Brett Lee unveils “Bowling Master”

The “Bowling Master” has been created to help swing, medium, fast and spin bowlers gauge bowling accuracy.

Brett Lee with Sachin Tendulkar and Mitchell Johnsonat the launch of ‘Bowling Master’.   -  PTI

Sachin Tendulkar, V. V. S. Laxman, David Warner and Mitchell Johnson were curious to know about the “Bowling Master” tool, which was unveiled on Wednesday in Mumbai.

The former Australian pacer Brett Lee had not only invited them for the unveiling of the cricketing tool, partnered with Amazon India, but was also keen and eager to explain and demonstrate the new “Bowling Training Technology”, which can be used with or without a coach.

The “Bowling Master” is a rolling mat of 5.6 metres in length for seniors (for the over 14 age group) and 3.6 metres for juniors (8-14 age group) with a colour shades indicating short zone (blue), good zone (white), full zone (red) and yorker zone (yellow) and 3.3 metres for spinners without the yorker zone indicator.

The tool also comes with devices like a 220mm target marker and six pieces of 100mm bowling markers. And with a first mobile application to refer to, a bowler will get a real-time feedback on his bowling performance.

The mat is rolled out alongside the cricket pitch (or any other level playing surface) with the top-end touching the batting crease, and once a bowler puts his target marker and sends down six deliveries (where the six bowling markers are placed), he gets an immediate feedback on where he/she is pitching the ball.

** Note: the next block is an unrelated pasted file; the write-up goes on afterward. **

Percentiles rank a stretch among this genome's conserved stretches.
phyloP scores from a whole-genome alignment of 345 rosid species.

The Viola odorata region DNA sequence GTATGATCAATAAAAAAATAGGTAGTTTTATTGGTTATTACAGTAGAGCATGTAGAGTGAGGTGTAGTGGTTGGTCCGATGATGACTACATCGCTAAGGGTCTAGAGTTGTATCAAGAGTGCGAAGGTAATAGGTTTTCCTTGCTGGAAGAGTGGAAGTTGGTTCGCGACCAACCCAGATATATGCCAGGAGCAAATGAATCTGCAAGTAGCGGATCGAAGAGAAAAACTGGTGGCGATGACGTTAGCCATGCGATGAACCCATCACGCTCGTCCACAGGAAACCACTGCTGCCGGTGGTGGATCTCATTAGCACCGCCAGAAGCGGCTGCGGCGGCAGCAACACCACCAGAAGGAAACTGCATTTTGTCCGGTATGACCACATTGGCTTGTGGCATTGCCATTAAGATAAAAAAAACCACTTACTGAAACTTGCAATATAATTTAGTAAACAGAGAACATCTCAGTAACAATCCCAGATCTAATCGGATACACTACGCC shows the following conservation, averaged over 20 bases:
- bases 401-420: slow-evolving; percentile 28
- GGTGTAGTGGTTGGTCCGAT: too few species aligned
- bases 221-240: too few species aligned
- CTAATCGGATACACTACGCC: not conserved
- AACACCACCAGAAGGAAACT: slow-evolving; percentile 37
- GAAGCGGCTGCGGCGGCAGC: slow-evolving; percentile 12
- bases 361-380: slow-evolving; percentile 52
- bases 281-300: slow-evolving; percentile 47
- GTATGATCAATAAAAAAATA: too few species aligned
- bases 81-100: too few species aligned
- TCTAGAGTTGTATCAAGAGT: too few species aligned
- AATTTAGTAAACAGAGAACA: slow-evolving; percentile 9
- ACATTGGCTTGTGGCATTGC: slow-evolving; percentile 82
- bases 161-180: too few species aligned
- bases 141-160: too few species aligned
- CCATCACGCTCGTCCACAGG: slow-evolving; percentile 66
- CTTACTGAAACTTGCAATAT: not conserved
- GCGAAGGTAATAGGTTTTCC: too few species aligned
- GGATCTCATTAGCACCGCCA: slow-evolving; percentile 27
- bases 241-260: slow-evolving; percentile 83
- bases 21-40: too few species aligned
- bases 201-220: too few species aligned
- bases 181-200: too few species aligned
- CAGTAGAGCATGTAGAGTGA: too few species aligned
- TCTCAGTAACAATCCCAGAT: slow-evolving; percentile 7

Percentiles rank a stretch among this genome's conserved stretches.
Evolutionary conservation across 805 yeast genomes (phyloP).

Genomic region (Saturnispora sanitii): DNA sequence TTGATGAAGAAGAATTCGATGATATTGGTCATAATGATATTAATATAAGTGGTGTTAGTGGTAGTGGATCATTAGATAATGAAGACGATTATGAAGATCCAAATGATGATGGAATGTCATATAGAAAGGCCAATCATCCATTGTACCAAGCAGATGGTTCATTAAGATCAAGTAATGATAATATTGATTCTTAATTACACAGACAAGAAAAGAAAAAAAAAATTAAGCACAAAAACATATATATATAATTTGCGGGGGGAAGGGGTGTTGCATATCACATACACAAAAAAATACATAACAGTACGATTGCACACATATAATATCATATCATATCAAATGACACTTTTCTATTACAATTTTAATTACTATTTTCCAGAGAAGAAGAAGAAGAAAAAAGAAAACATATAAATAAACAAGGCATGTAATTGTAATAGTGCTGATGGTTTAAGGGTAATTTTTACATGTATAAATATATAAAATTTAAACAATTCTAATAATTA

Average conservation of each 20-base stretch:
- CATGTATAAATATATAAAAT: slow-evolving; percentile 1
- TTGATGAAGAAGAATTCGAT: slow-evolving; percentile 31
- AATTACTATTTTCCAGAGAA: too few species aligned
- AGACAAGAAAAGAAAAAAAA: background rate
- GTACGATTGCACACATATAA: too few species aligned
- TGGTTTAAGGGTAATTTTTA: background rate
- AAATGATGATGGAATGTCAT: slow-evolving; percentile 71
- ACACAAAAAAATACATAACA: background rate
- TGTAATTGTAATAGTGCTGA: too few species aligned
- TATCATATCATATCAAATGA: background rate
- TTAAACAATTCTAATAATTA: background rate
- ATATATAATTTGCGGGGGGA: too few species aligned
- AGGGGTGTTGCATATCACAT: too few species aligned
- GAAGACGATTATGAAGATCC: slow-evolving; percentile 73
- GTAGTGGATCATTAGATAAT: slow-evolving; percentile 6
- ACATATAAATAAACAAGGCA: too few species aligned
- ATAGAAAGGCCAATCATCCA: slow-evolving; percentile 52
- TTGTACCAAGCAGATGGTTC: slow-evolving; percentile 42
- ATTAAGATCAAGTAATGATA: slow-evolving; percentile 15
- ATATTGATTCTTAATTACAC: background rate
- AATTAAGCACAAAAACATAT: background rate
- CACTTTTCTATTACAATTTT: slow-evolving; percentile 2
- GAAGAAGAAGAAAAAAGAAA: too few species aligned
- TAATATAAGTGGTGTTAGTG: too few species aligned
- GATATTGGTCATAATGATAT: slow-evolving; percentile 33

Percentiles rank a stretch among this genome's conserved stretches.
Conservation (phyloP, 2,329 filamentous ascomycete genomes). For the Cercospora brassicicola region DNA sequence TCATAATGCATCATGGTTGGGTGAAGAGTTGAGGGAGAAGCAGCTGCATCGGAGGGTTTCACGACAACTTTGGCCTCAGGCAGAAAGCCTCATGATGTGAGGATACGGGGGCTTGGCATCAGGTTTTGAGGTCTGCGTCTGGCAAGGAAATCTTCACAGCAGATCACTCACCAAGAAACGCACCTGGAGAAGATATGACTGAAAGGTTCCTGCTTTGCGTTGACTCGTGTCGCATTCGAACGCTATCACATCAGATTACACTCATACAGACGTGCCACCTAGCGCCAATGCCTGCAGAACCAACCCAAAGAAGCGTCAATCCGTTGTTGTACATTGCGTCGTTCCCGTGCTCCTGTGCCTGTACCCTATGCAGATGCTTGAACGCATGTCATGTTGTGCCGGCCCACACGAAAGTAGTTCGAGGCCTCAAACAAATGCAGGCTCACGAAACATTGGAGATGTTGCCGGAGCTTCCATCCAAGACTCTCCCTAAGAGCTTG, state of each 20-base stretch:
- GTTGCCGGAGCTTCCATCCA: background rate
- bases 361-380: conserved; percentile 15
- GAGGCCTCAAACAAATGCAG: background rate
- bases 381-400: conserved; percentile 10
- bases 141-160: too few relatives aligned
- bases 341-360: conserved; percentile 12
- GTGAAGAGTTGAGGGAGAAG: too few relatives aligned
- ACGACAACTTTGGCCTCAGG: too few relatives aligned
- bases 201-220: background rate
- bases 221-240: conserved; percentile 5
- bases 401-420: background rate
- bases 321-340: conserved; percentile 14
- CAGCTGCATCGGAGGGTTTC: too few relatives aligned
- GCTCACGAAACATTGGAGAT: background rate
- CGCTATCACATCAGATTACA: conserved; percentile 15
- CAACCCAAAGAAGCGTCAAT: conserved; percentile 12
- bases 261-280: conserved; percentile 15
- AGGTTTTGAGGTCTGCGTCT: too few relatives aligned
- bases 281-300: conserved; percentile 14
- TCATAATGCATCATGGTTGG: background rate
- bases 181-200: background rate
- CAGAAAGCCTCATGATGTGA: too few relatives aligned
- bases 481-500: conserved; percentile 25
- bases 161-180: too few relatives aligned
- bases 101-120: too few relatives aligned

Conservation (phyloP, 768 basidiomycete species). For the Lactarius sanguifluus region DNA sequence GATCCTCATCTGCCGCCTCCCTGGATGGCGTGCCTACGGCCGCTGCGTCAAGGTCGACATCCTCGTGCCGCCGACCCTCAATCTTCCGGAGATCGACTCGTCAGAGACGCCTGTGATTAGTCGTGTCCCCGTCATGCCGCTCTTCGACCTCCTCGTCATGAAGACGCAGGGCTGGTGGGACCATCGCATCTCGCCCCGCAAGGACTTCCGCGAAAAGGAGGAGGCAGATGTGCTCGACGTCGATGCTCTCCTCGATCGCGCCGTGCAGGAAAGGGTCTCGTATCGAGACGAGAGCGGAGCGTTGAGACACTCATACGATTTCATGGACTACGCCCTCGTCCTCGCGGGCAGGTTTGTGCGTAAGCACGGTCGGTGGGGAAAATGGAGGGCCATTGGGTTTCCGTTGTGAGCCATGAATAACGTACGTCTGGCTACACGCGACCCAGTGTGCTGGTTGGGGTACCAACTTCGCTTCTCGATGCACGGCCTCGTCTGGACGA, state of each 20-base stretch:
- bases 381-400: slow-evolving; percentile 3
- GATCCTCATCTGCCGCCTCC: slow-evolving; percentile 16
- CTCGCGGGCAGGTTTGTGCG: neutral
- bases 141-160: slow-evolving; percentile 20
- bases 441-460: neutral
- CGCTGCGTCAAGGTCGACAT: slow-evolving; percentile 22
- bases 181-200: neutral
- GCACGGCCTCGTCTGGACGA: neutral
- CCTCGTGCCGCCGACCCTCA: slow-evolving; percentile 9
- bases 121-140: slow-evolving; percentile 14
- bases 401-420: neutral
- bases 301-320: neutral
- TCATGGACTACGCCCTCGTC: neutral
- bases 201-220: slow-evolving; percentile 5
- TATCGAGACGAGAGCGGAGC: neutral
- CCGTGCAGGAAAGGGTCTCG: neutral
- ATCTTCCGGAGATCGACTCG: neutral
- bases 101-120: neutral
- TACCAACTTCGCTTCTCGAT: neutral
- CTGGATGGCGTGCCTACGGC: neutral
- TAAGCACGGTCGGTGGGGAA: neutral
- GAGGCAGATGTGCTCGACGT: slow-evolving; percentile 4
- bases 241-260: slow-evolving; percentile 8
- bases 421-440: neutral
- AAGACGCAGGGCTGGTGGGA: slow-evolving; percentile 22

At the outset, Lee said: “I wish I had this training aid when I was learning how to bowl in my younger years. It’s important to understand how to bowl at a good length; not every kid knows where a good length is. I have always looked at something and bowled. Bowling at the “good or white zone” will create opportunities to take wickets in a variety of ways. Just bowling fast doesn’t take wickets, bowling fast in the good zone does.”

The “Bowling Master” has been created to help swing, medium, fast and spin bowlers gauge bowling accuracy. According to Andrew Crimston, co-founder of Bowling Master India, it has taken two and half years to develop the tool which is now used in Australia by juniors, seniors and in clinics and academies.

Lee explained that the “Bowling Master” tool to Indian and Mumbai Indians’ bowler Jasprit Bumrah, taking him close to a mat with dedicated zones and set of stumps placed before the stage.

“Bowling consistently in the good length (of 2000mm length for seniors and 1500mm length for juniors and spin bowlers) means less runs and more wickets. It will make you the strike bowler of your team,” said Lee.